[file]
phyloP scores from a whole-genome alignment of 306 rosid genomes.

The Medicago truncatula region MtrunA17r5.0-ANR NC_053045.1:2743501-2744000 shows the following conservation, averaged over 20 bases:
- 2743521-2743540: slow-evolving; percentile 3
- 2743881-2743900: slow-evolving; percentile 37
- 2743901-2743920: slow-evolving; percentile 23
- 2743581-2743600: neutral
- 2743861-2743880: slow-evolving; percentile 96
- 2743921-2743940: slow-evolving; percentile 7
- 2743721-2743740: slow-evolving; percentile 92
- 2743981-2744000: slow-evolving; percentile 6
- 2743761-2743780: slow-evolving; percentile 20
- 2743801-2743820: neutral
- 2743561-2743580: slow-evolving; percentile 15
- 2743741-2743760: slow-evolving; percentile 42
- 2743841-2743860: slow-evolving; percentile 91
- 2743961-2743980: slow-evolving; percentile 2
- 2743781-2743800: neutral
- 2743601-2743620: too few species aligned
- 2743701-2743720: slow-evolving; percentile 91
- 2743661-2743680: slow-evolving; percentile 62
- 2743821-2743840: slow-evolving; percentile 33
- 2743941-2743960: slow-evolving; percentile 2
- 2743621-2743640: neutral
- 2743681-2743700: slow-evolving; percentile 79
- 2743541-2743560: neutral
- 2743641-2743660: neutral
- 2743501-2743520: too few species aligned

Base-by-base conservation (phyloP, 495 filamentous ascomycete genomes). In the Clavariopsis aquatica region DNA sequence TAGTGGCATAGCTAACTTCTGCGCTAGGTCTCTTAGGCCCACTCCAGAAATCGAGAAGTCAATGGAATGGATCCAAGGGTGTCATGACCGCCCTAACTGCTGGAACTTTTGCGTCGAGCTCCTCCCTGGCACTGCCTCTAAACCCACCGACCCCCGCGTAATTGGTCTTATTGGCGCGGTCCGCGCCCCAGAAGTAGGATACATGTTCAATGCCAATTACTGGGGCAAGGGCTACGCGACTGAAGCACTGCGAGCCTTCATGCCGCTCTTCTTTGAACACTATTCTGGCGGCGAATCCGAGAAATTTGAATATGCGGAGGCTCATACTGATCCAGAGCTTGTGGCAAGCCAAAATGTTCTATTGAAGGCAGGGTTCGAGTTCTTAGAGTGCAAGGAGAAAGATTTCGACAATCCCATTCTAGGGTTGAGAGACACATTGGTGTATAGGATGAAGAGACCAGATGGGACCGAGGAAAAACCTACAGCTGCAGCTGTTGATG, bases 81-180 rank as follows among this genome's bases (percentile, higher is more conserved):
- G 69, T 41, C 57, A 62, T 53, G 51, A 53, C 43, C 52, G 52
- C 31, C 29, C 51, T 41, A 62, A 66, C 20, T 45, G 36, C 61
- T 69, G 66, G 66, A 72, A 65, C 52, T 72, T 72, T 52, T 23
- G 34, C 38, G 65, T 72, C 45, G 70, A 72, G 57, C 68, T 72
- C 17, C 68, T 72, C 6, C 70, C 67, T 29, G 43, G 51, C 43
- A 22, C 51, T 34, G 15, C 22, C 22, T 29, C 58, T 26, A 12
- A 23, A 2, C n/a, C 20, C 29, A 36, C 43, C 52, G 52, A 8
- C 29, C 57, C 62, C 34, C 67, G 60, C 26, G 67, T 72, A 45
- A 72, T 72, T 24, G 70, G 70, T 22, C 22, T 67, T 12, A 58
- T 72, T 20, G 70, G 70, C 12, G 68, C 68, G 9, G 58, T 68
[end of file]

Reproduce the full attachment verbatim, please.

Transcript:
phyloP scores from a whole-genome alignment of 306 rosid genomes.

The Medicago truncatula region MtrunA17r5.0-ANR NC_053045.1:2743501-2744000 shows the following conservation, averaged over 20 bases:
- 2743521-2743540: slow-evolving; percentile 3
- 2743881-2743900: slow-evolving; percentile 37
- 2743901-2743920: slow-evolving; percentile 23
- 2743581-2743600: neutral
- 2743861-2743880: slow-evolving; percentile 96
- 2743921-2743940: slow-evolving; percentile 7
- 2743721-2743740: slow-evolving; percentile 92
- 2743981-2744000: slow-evolving; percentile 6
- 2743761-2743780: slow-evolving; percentile 20
- 2743801-2743820: neutral
- 2743561-2743580: slow-evolving; percentile 15
- 2743741-2743760: slow-evolving; percentile 42
- 2743841-2743860: slow-evolving; percentile 91
- 2743961-2743980: slow-evolving; percentile 2
- 2743781-2743800: neutral
- 2743601-2743620: too few species aligned
- 2743701-2743720: slow-evolving; percentile 91
- 2743661-2743680: slow-evolving; percentile 62
- 2743821-2743840: slow-evolving; percentile 33
- 2743941-2743960: slow-evolving; percentile 2
- 2743621-2743640: neutral
- 2743681-2743700: slow-evolving; percentile 79
- 2743541-2743560: neutral
- 2743641-2743660: neutral
- 2743501-2743520: too few species aligned

Base-by-base conservation (phyloP, 495 filamentous ascomycete genomes). In the Clavariopsis aquatica region DNA sequence TAGTGGCATAGCTAACTTCTGCGCTAGGTCTCTTAGGCCCACTCCAGAAATCGAGAAGTCAATGGAATGGATCCAAGGGTGTCATGACCGCCCTAACTGCTGGAACTTTTGCGTCGAGCTCCTCCCTGGCACTGCCTCTAAACCCACCGACCCCCGCGTAATTGGTCTTATTGGCGCGGTCCGCGCCCCAGAAGTAGGATACATGTTCAATGCCAATTACTGGGGCAAGGGCTACGCGACTGAAGCACTGCGAGCCTTCATGCCGCTCTTCTTTGAACACTATTCTGGCGGCGAATCCGAGAAATTTGAATATGCGGAGGCTCATACTGATCCAGAGCTTGTGGCAAGCCAAAATGTTCTATTGAAGGCAGGGTTCGAGTTCTTAGAGTGCAAGGAGAAAGATTTCGACAATCCCATTCTAGGGTTGAGAGACACATTGGTGTATAGGATGAAGAGACCAGATGGGACCGAGGAAAAACCTACAGCTGCAGCTGTTGATG, bases 81-180 rank as follows among this genome's bases (percentile, higher is more conserved):
- G 69, T 41, C 57, A 62, T 53, G 51, A 53, C 43, C 52, G 52
- C 31, C 29, C 51, T 41, A 62, A 66, C 20, T 45, G 36, C 61
- T 69, G 66, G 66, A 72, A 65, C 52, T 72, T 72, T 52, T 23
- G 34, C 38, G 65, T 72, C 45, G 70, A 72, G 57, C 68, T 72
- C 17, C 68, T 72, C 6, C 70, C 67, T 29, G 43, G 51, C 43
- A 22, C 51, T 34, G 15, C 22, C 22, T 29, C 58, T 26, A 12
- A 23, A 2, C n/a, C 20, C 29, A 36, C 43, C 52, G 52, A 8
- C 29, C 57, C 62, C 34, C 67, G 60, C 26, G 67, T 72, A 45
- A 72, T 72, T 24, G 70, G 70, T 22, C 22, T 67, T 12, A 58
- T 72, T 20, G 70, G 70, C 12, G 68, C 68, G 9, G 58, T 68